Step 1: Divide key space into buckets (4 in our example) as shown in the following figure. A bucket is used as the root level node to maintain a limited depth of the tree.


Step 2: Once the buckets are created, hash each key in a bucket using a uniform hashing method.


Step 3: Create a single hash node per bucket.


Step 4: Build the tree upwards till root by calculating hashes of children.


To compare two Merkle trees, start by comparing the root hashes. If root hashes match, both servers have the same data. If root hashes disagree, then the left child hashes are compared followed by right child hashes. You can traverse the tree to find which buckets are not synchronized and synchronize those buckets only.

Using Merkle trees, the amount of data needed to be synchronized is proportional to the differences between the two replicas, and not the amount of data they contain. In real-world systems, the bucket size is quite big. For instance, a possible configuration is one million buckets per one billion keys, so each bucket only contains 1000 keys.

Handling data centre outage

Data centre outages could happen due to power outages, network outages, natural disasters, etc. To build a system capable of handling data centre outages, it is important to replicate data across multiple data centres. Even if a data centre is completely offline, users can still access data through the other data centres.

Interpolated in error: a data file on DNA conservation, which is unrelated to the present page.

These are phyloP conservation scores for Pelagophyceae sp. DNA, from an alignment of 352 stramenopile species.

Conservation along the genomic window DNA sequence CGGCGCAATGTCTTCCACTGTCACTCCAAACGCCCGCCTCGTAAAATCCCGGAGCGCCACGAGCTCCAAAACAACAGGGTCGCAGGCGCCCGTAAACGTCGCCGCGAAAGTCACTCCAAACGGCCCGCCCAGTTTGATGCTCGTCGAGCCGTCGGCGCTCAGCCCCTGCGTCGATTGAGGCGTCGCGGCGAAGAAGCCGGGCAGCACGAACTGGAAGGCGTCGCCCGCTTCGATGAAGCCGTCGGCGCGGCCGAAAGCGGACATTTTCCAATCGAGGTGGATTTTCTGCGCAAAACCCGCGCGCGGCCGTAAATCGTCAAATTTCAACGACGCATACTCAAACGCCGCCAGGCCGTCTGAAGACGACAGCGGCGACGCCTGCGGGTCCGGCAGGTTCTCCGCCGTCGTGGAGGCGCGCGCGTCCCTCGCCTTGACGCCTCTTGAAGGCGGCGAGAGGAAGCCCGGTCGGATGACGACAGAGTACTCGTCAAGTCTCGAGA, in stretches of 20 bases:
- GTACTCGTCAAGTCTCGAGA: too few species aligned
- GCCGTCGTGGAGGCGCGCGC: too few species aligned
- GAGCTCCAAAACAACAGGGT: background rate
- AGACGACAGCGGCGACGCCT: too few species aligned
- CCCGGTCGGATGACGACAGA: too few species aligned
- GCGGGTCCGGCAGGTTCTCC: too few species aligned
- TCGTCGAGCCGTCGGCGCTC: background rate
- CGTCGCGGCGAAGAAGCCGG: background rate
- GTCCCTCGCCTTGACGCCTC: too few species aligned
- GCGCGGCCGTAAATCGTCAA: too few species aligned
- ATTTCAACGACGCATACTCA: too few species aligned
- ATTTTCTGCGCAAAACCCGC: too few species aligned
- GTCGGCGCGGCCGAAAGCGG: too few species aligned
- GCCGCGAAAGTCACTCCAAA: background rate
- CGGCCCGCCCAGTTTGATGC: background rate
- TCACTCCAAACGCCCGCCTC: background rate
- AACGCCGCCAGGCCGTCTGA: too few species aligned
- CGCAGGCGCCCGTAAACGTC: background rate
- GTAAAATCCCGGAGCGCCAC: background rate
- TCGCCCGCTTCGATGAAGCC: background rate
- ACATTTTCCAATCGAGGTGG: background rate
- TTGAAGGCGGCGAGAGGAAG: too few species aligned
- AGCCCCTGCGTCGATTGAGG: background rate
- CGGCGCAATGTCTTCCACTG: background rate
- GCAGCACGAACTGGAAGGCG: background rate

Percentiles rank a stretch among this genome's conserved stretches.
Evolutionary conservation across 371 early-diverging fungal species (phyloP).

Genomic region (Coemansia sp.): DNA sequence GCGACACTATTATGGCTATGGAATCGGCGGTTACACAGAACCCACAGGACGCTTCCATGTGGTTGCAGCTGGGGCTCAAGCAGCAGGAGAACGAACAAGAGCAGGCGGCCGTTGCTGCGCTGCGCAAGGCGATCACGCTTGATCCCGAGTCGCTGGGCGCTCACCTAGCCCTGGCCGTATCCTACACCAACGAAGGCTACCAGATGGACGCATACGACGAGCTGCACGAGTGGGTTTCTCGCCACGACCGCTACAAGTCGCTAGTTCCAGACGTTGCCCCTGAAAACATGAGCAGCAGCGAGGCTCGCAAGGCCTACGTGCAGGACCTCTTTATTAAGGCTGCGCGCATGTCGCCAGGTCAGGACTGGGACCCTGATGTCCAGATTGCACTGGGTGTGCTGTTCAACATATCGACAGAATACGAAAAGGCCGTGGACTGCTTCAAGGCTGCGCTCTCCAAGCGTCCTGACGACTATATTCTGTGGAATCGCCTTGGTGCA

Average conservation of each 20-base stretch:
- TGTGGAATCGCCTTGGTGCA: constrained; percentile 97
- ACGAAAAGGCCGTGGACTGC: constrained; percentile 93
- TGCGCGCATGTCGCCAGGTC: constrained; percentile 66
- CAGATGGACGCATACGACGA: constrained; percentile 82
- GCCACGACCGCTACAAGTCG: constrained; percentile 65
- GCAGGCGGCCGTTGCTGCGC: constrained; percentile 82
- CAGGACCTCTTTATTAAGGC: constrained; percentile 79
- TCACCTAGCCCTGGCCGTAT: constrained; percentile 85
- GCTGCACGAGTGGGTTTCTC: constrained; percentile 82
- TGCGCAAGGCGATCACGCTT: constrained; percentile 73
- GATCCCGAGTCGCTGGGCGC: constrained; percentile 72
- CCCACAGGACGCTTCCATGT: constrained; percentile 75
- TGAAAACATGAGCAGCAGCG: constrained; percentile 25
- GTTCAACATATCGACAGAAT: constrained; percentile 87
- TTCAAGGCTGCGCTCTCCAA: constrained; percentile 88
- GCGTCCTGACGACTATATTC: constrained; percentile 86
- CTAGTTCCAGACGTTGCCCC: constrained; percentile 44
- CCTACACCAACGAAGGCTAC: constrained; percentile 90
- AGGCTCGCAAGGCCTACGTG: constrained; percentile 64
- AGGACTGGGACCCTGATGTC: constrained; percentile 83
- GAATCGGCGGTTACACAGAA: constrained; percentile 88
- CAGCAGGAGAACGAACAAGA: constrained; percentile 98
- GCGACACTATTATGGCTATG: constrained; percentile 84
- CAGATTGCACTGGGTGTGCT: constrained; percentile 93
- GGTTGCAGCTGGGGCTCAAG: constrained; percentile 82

System architecture diagram

Now that we have discussed different technical considerations in designing a key-value store, we can shift our focus on the architecture diagram, shown in the following figure.


Main features of the architecture are listed as follows:

  • Clients communicate with the key-value store through simple APIs: get(key) and put(key, value).
  • A coordinator is a node that acts as a proxy between the client and the key-value store.
  • Nodes are distributed on a ring using consistent hashing.
  • The system is completely decentralized so adding and moving nodes can be automatic.
  • Data is replicated at multiple nodes.
  • There is no single point of failure as every node has the same set of responsibilities.

As the design is decentralized, each node performs many tasks as presented in the following figure.


Write path

The following figure explains what happens after a write request is directed to a specific node. Please note the proposed designs for write/read paths are primary based on the architecture of Cassandra.

  1. The write request is persisted on a commit log file.
  2. Data is saved in the memory cache.
  3. When the memory cache is full or reaches a predefined threshold, data is flushed to SSTable on disk. Note: A sorted-string table (SSTable) is a sorted list of <key, value> pairs. For readers interested in learning more about SStable, refer to this.

Read path

After a read request is directed to a specific node, it first checks if data is in the memory cache. If so, the data is returned to the client as shown in the following figure.


If the data is not in memory, it will be retrieved from the disk instead. We need an efficient way to find out which SSTable contains the key. Bloom filter is commonly used to solve this problem.

The read path is shown in the following figure when data is not in memory.

  1. The system first checks if data is in memory. If not, go to step 2.
  2. If data is not in memory, the system checks the bloom filter.
  3. The bloom filter is used to figure out which SSTables might contain the key.
  4. SSTables return the result of the data set.
  5. The result of the data set is returned to the client.

These 2 posts cover many concepts and techniques. To refresh your memory, the following table summarizes features and corresponding techniques used for a distributed key-value store.


For previous post check out -

Thanks for reading out, I hope you have a nice day!